Borderlands Review by: KtanaquiBazillions of Guns and moreBazillions of Guns... and more
Borderlands & Borderlands GOTY Edition, Xbox 360
Overall Rating: 9.8
Borderlands is probably the only game that I've ever seen not lie as it states something like "bazillions" of guns. This game literally has bazillions. Okay, maybe that's slightly exaggerated... however it does have a rather unique method of creating the guns in-game. Instead of using a pre-created set of guns, like Call of Duty does, Borderlands uses a Gun Generator which means that it's pretty damned difficult to get two identical guns. (I've actually heard it said that it is nearly impossible.) Personally, I have never gotten two guns even slightly similar. (As in, share any two stats.)
Guns aside, Borderlands boasts a seemingly endless quota of quests to complete. Several of the quests allow you to proceed along the primary story line. However, many "side" quests give depth to the story line and allow you to do, meet, and kill more.
On top of that, there are quite a number of characters to get to know from the Claptraps to T.K. to Mad Moxxi and beyond. (Mad Moxxi is personally my favorite.) Various quests can introduce you to new characters. T.K. is somebody that you get to know very early in the game when the "tutorial" quests take you over to him for a few main-line quests before you can start freely choosing which quests you take.
You also have the "monsters" like the Scags and Bandits, two of the enemies that you meet from the getgo. Scags are my favorite creature in the game. The others that you'll meet along the way are Spiderants, Rakks, Scythids, Crab Worm Larvae, Trash Feeder, Drifter, and the Craw Maggot. Sure, that sounds like a puny list but each enemy has several ranks. Take the Scags, for example. They can appear in any of the following ranks: Scag Pup, Scag Whelp, Adult Scag, Spitter Scag, Elder Scag, Alpha Scag, and Badass Scag. Add in the fact that the higher level Scags can also be elemental (corrosive, incendiary, shock) and you've got a fairly large variety of enemies. And that's just the Scags. Each enemy (exempting bosses) has a similar tier. Oh - and let's note that, as you proceed through the playthroughs, the names change. For example, "Badass" goes to "BadMutha" in Playthrough 2 and then "SuperBad" in Playthrough 2.5.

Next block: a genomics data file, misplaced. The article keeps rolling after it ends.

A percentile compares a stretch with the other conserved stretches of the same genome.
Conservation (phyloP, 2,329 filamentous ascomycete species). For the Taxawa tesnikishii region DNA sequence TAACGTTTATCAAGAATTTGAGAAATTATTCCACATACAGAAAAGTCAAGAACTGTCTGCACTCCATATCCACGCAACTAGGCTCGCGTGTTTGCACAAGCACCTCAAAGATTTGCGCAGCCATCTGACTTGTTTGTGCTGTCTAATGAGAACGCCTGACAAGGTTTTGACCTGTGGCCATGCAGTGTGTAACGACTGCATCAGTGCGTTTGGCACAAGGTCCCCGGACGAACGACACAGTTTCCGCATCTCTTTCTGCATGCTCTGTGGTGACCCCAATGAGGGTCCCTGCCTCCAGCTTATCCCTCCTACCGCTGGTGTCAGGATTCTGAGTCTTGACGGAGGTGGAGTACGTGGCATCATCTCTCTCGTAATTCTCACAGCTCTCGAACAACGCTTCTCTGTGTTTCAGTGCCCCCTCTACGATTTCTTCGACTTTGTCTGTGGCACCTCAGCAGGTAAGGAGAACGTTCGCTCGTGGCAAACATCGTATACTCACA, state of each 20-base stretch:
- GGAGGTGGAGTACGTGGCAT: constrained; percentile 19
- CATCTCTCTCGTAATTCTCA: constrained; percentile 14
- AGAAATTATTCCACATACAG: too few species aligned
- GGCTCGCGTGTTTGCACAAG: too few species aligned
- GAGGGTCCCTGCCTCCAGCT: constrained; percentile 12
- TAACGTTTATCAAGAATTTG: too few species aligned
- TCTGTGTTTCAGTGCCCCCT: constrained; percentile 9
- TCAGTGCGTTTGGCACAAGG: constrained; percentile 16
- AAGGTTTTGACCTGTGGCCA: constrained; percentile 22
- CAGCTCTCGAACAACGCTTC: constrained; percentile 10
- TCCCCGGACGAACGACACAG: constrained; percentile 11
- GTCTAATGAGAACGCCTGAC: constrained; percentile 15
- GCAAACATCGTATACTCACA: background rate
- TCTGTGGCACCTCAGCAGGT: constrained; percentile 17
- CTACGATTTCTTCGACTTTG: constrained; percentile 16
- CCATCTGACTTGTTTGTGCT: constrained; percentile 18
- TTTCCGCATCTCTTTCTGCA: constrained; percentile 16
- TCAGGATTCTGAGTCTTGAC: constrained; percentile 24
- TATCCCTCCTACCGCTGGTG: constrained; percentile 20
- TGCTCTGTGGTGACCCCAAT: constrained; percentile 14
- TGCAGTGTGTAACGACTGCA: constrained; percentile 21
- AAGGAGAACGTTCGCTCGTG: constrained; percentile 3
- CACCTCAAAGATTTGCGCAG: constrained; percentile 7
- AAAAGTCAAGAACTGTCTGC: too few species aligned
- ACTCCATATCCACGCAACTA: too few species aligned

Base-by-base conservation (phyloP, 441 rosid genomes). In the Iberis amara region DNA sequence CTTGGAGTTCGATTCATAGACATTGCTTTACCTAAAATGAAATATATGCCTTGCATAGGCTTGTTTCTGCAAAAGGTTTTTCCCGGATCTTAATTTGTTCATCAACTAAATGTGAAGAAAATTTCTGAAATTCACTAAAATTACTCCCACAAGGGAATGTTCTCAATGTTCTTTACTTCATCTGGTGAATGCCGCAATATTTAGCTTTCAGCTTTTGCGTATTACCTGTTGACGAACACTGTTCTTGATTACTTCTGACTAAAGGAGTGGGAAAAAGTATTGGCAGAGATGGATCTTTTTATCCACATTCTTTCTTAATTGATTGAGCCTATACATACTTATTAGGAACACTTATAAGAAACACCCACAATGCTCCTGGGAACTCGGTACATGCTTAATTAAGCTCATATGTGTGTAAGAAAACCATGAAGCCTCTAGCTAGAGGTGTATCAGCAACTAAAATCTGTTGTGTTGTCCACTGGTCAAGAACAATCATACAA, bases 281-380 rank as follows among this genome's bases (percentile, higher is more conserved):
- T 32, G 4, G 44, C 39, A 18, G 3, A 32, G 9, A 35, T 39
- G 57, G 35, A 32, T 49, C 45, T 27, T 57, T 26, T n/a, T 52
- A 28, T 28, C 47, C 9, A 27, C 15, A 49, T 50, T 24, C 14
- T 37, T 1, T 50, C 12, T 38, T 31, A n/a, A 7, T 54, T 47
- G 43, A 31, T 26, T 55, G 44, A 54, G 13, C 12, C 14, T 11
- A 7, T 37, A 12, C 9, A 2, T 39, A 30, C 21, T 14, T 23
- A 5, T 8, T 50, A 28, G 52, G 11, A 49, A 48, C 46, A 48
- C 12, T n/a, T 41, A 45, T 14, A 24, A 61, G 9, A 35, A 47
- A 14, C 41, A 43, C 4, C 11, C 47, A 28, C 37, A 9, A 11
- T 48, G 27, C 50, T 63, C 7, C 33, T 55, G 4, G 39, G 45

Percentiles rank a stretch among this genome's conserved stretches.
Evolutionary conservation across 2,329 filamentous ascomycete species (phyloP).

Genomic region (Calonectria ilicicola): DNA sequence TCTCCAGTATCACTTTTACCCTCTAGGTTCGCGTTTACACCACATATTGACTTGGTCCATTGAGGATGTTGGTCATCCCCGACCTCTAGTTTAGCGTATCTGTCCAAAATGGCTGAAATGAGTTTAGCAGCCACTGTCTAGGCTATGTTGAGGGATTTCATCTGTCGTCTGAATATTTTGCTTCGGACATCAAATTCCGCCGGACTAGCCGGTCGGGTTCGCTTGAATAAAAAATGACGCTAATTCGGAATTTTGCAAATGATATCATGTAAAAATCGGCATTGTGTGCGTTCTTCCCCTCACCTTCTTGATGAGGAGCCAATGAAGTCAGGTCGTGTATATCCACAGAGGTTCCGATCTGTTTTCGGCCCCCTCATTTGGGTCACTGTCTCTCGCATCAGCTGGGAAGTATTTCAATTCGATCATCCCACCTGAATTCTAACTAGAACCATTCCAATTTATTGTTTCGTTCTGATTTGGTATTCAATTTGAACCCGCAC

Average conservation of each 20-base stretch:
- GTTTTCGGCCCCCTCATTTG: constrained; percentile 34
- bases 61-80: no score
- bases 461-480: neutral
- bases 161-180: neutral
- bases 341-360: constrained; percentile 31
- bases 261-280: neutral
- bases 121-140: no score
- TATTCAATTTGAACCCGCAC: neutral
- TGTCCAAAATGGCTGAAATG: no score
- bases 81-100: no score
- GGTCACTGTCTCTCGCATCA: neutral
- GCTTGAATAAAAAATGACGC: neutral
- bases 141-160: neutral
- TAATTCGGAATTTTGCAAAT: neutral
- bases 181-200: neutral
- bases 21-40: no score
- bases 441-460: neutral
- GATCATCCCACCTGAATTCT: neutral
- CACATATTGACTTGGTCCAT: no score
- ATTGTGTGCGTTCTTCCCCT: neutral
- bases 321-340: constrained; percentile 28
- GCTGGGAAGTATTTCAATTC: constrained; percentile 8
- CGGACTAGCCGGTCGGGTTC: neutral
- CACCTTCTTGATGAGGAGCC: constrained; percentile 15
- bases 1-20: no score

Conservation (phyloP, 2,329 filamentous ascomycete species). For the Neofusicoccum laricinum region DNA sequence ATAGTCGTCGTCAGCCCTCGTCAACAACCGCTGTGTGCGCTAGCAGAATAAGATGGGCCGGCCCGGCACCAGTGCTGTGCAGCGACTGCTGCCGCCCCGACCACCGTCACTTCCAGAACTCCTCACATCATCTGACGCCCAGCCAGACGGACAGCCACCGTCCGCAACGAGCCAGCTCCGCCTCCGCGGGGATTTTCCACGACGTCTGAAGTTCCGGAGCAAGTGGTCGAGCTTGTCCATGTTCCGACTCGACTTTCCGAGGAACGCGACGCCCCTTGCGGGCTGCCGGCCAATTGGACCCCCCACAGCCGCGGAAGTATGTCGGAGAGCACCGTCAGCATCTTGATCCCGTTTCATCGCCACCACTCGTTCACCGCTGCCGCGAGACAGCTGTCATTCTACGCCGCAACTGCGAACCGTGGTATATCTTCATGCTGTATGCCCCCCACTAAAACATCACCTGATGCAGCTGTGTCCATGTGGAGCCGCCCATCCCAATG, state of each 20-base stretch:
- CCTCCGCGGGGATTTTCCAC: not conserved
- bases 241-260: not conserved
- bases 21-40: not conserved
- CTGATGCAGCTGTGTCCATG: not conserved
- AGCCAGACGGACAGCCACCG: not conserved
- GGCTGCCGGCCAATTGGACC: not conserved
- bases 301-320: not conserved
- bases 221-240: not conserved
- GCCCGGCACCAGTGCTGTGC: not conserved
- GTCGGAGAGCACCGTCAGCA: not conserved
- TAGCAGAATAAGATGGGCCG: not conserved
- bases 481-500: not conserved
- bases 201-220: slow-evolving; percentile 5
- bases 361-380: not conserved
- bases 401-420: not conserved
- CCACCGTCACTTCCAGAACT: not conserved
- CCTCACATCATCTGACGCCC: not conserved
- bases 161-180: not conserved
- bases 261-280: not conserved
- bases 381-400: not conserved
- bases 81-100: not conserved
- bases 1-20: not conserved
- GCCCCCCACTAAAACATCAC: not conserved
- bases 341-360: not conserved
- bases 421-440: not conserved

The enemies didn't get all of the uniqueness. Each of the four characters that you can choose to start as (Lilith the Siren, Mordecai the Hunter, Roland the Soldier, and Brick as himself) has his or her (in the case of Lilith) own skills that the player can choose to upgrade. Of course, you do not receive enough skill points to max out everything so you have to choose wisely. Fortunately, resetting the points is not too difficult or costly so you can try various skill sets.